Recover From Ulnar Collateral Ligament Injury (Tommy John Surgery)

A UCL injury is an injury of the ulnar collateral ligament of the elbow, most commonly among throwing athletes or other overhead athletes, that typically develops over time.

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From the Blog

Tommy John injuries

In this column, I discuss an injury that I talk about among professional baseball players on my show, but it seems to only rarely occur among recreational athletes.

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From the Blog

Partial UCL injuries of the elbow

Does an athlete with a partial ulnar collateral ligament injury of the elbow need Tommy John surgery? Can you make it worse if you avoid surgery? I address these questions in my latest Ask Dr. Geier column.

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From the Blog

Pitching with a Tommy John injury

In this Ask Dr. Geier video, I discuss this concept with a serious injury often suffered by baseball pitchers – a UCL injury of the elbow.

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The Sports and Exercise Injury Primer

This series explains the top 20 injuries suffered by athletes and active people.

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Ask Dr. Geier: Elbow and Forearm Injuries

How to get rid of pain, anxiety and frustration from your elbow injury.

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The Injury Evaluation Course

Does the thought of seeing a doctor for your injury scare you?

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That’s Gotta Hurt

The Injuries That Changed Sports Forever

Through the stories of a dozen athletes whose injuries and recovery advanced the field (including Joan Benoit, Michael Jordan, Brandi Chastain, and Tommy John), Dr. Geier explains how sports medicine makes sports safer for the pros, amateurs, student-athletes, and weekend warriors alike.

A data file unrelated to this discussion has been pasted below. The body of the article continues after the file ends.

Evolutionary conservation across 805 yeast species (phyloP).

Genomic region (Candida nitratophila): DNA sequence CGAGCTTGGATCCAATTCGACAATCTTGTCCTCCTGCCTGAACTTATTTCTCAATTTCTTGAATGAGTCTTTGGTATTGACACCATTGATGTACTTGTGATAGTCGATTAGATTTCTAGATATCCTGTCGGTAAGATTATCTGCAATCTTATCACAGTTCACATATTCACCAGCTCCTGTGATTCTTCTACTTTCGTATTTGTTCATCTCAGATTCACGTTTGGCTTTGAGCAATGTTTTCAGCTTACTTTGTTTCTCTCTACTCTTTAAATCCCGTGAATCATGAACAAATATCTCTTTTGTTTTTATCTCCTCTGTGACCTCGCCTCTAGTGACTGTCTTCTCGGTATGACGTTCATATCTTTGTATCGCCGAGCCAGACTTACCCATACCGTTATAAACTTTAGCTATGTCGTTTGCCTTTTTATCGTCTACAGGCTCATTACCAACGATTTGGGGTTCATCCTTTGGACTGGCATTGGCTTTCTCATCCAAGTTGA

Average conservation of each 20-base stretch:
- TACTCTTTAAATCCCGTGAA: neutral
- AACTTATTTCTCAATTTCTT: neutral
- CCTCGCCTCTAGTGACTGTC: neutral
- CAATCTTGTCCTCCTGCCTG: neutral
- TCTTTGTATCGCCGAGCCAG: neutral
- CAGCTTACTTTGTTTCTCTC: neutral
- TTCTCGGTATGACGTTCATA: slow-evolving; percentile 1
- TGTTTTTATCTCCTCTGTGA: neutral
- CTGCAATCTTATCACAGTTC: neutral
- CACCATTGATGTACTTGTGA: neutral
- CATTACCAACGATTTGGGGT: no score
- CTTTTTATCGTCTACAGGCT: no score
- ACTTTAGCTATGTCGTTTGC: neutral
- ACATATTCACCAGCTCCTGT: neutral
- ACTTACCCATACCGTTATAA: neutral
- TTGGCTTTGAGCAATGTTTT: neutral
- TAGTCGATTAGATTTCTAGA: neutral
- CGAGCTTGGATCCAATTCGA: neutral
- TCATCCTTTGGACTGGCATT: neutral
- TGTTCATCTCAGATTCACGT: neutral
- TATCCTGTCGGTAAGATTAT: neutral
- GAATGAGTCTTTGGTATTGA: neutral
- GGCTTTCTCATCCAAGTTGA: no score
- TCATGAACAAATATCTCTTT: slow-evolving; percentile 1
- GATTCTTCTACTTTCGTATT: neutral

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Frequently Asked Questions on Ulnar Collateral Ligament Injury Injuries

+What is this injury?

-What is this injury?

A UCL injury is an injury of the ulnar collateral ligament of the elbow, most commonly among throwing athletes or other overhead athletes. It is typically an injury that develops over time. The thrower will usually complain of pain on the inside of the elbow that worsens over the course of the competition. It typically worsens as the season goes on, and the pain takes longer to go away after each game. He often complains of not having the same velocity or “zip” on his pitches or throws, and he often feels that he cannot locate pitches or throw as well as he could.
+What are the common treatments?

-What are the common treatments?

Nonoperative treatment for a complete rupture of the ulnar collateral ligament is notoriously unsuccessful. Rest for several months with gradual return to throwing can be tried, but success in returning to the same level of pitching or throwing is unpredictable at best. High-level throwing athletes are usually good candidates for surgery. There are a variety of different techniques for “Tommy John” surgery, but they are all essentially techniques to make a new ulnar collateral ligament. Typically one of the small tendons in the wrist, either on the same side or from the opposite wrist, is used. The tendon is passed through drill holes in the humerus and the ulna to make a new ligament.
+How long could it take to recover?

-How long could it take to recover?

Return to pitching at the same level after Tommy John surgery takes about one year, on average, although some pitchers feel that it takes even longer for the elbow to feel normal. If the injury involves a partial tear that doesn't require surgery, an athlete might recover and return to play in as little as 6 to 12 weeks.
+What should I ask my doctor?

-What should I ask my doctor?

It is always a good idea to ask if surgery is necessary and if there are nonsurgical treatment options that can be tried first. If you choose to undergo surgery, understanding what restrictions the surgeon will place after surgery and what you can safely do, such as driving and working, are important. If you don't play a throwing or overhead sport, ask if you can return to what you want to do without surgery. Also ask when you could expect to safely return to your sport or exercise.